This article shows up at the economist.com: Language How to change emotions with a word. Anyway, here's an excerpt that helps explain their effort:
Dr Idan, a psycholinguist, knew from previous work that the use of an adjective instead of a noun in a sentence (“Jewish” rather than “Jew”, for example) can shape both judgment and behaviour. Likewise, Dr Reifen-Tagar, a social psychologist, knew from her own earlier research that successful diplomacy often hinges on managing anger in negotiating parties. Putting their heads together, they suspected that employing nouns (“I am in favour of the removal of settlers”), rather than verbs (“I am in favour of removing settlers”), to convey support for policy positions would have a calming effect. The one is more like a statement of an abstract belief. The other is more like a prescription of a course of action and is thus, they hypothesised, more likely to arouse emotions.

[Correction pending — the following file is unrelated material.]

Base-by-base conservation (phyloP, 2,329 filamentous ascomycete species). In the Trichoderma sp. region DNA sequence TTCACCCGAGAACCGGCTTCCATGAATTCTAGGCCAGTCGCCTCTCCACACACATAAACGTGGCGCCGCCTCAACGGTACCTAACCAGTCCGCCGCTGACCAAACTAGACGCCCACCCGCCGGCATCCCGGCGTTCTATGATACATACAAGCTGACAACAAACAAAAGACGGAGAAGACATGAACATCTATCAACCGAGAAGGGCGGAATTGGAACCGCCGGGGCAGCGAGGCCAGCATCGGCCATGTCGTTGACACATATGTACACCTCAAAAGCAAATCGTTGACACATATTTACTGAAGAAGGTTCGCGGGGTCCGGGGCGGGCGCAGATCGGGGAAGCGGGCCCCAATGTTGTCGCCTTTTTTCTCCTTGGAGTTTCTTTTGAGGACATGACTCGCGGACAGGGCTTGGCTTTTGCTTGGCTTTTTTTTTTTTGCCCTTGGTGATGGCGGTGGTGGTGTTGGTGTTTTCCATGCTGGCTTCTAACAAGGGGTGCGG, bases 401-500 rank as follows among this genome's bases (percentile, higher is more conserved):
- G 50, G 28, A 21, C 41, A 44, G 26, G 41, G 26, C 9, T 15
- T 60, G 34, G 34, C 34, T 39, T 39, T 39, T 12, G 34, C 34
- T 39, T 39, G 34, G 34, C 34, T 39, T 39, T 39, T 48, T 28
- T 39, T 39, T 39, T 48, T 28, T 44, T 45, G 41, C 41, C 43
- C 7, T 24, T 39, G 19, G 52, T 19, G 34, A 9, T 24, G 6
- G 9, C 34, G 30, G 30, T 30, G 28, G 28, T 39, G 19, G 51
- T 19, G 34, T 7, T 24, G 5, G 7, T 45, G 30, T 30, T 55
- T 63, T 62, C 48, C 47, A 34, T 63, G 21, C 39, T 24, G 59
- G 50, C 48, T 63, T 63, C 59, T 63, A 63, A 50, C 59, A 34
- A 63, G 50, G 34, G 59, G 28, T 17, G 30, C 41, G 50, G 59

They chose to use the words "noun" and "adjective" in their report, but they are actually using what we learned in school as active and passive voice. In any event, their results seem intuitive, but it's a helpful message to use words that don't inflame.
Here in the U.S., any attempt to discuss certain subjects is a minefield of political correctness. Maybe the passive voice might help in those arenas, too.
3:28 PM 5/16/2018